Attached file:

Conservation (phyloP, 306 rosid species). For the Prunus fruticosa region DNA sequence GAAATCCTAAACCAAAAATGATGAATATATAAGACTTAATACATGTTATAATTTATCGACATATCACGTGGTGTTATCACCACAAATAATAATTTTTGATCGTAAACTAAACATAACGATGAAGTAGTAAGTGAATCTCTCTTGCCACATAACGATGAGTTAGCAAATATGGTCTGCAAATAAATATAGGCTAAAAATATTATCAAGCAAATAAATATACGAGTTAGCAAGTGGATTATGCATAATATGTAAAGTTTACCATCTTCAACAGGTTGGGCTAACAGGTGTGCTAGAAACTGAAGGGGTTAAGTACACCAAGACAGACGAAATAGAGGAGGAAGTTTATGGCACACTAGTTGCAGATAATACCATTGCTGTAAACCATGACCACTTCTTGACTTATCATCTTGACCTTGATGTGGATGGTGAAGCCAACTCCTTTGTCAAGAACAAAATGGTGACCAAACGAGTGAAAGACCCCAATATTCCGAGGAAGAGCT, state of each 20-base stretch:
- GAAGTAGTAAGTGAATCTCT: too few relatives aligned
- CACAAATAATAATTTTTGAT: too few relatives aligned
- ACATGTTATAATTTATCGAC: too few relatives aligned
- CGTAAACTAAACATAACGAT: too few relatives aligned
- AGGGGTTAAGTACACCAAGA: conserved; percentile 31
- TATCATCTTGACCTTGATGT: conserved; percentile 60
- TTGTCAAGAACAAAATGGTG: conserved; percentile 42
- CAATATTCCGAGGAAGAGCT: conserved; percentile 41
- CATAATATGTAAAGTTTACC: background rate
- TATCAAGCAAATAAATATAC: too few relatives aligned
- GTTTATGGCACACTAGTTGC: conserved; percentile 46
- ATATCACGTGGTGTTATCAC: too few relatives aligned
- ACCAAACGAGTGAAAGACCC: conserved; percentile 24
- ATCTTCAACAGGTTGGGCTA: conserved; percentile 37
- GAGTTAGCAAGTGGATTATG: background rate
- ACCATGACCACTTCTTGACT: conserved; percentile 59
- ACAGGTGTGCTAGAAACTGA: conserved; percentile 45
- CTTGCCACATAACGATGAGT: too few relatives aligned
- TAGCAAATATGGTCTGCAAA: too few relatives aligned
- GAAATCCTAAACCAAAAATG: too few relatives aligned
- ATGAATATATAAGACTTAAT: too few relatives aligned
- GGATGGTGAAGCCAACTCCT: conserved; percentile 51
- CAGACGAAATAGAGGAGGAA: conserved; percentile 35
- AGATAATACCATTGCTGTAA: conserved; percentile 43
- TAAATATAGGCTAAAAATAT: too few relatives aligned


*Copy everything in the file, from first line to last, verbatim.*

Conservation (phyloP, 306 rosid species). For the Prunus fruticosa region DNA sequence GAAATCCTAAACCAAAAATGATGAATATATAAGACTTAATACATGTTATAATTTATCGACATATCACGTGGTGTTATCACCACAAATAATAATTTTTGATCGTAAACTAAACATAACGATGAAGTAGTAAGTGAATCTCTCTTGCCACATAACGATGAGTTAGCAAATATGGTCTGCAAATAAATATAGGCTAAAAATATTATCAAGCAAATAAATATACGAGTTAGCAAGTGGATTATGCATAATATGTAAAGTTTACCATCTTCAACAGGTTGGGCTAACAGGTGTGCTAGAAACTGAAGGGGTTAAGTACACCAAGACAGACGAAATAGAGGAGGAAGTTTATGGCACACTAGTTGCAGATAATACCATTGCTGTAAACCATGACCACTTCTTGACTTATCATCTTGACCTTGATGTGGATGGTGAAGCCAACTCCTTTGTCAAGAACAAAATGGTGACCAAACGAGTGAAAGACCCCAATATTCCGAGGAAGAGCT, state of each 20-base stretch:
- GAAGTAGTAAGTGAATCTCT: too few relatives aligned
- CACAAATAATAATTTTTGAT: too few relatives aligned
- ACATGTTATAATTTATCGAC: too few relatives aligned
- CGTAAACTAAACATAACGAT: too few relatives aligned
- AGGGGTTAAGTACACCAAGA: conserved; percentile 31
- TATCATCTTGACCTTGATGT: conserved; percentile 60
- TTGTCAAGAACAAAATGGTG: conserved; percentile 42
- CAATATTCCGAGGAAGAGCT: conserved; percentile 41
- CATAATATGTAAAGTTTACC: background rate
- TATCAAGCAAATAAATATAC: too few relatives aligned
- GTTTATGGCACACTAGTTGC: conserved; percentile 46
- ATATCACGTGGTGTTATCAC: too few relatives aligned
- ACCAAACGAGTGAAAGACCC: conserved; percentile 24
- ATCTTCAACAGGTTGGGCTA: conserved; percentile 37
- GAGTTAGCAAGTGGATTATG: background rate
- ACCATGACCACTTCTTGACT: conserved; percentile 59
- ACAGGTGTGCTAGAAACTGA: conserved; percentile 45
- CTTGCCACATAACGATGAGT: too few relatives aligned
- TAGCAAATATGGTCTGCAAA: too few relatives aligned
- GAAATCCTAAACCAAAAATG: too few relatives aligned
- ATGAATATATAAGACTTAAT: too few relatives aligned
- GGATGGTGAAGCCAACTCCT: conserved; percentile 51
- CAGACGAAATAGAGGAGGAA: conserved; percentile 35
- AGATAATACCATTGCTGTAA: conserved; percentile 43
- TAAATATAGGCTAAAAATAT: too few relatives aligned